In general, the operation of eSIM is no different from the second physical SIM card inserted into the smartphone. However, I managed to notice another important nuance: for data transfer, it is advisable to use the SIM card with which you make most of the calls. The fact is that if your data comes from the first SIM card, and you call from the second, then the mobile data transfer will be disabled for the duration of the call. And if both the data and the call come from the same SIM card, then you continue to stay online.
I also can't help but tell you about a small overlay. The first QR code they gave me was considered a smartphone, but the device never caught the network. Tele2's technical support promptly helped me by issuing another QR code, with which everything worked correctly, and I propose to write off this overlay to the test mode. Nevertheless, I voluntarily decided to 'sign up for beta testers' and thereby helped the operator to catch the bug. However, something else is more important: I noticed that while the device with an incorrect eSIM was trying to catch the network, the ping of data transmission on the main card increased significantly. This is just an observation, nothing more. But when a network with a different QR code was found, the data on the main SIM card worked fine.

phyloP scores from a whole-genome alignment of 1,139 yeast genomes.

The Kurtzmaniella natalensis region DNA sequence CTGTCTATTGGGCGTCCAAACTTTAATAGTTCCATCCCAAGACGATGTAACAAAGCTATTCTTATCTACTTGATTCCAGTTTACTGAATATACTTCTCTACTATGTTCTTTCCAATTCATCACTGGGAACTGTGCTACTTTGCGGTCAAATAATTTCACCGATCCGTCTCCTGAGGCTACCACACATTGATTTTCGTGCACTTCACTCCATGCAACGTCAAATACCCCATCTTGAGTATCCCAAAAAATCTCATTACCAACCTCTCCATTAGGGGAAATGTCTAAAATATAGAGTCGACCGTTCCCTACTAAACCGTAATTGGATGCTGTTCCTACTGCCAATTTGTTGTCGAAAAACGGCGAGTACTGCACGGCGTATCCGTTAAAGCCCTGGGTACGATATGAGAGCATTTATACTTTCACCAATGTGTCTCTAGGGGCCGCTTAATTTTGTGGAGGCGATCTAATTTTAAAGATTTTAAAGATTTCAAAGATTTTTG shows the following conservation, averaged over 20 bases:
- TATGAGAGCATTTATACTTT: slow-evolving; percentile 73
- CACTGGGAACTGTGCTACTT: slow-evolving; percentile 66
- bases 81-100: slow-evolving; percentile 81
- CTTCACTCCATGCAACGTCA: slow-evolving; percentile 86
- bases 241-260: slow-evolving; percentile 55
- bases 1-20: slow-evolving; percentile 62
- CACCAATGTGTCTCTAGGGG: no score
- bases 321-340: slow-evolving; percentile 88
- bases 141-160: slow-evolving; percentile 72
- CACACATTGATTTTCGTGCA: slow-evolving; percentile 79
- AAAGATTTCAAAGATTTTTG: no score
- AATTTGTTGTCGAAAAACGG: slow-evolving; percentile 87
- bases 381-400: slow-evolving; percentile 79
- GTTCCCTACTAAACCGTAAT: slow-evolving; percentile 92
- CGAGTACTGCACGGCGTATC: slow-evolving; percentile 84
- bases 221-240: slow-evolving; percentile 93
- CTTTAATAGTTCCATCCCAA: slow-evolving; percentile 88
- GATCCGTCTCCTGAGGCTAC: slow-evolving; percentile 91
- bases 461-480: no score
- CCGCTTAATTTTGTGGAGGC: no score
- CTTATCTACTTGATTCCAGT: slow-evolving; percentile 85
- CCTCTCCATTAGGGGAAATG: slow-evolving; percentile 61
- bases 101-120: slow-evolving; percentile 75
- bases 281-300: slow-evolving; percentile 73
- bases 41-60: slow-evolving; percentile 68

I did not notice the increased battery consumption at iPhone 11, at least not noticeable to the eye. As long as the device lived with one physical SIM-card, it lives as long with active 1 + 1 eSIMs.
Everyone has their own scenario of using two SIM-cards, there is no point in dwelling in detail here. For example, this is convenient for me, since my main number has a converged tariff and there are no minutes for intercity, and I often have to call outside my home region. In this case now eSIM rescues from Tele2.
I would like, of course, that all our operators began to 'issue' eSIM as soon as possible, although the slowness of operators and regulators in this matter is understandable to me, because eSIM from devices officially sold in Russia is supported only in iPhone and iPad. But the world does not stand still, and I am sure that after a while eSIM-only devices may appear on sale, and I would like our country to be ready for their arrival, just as it did for contactless payments with smartphones and watches.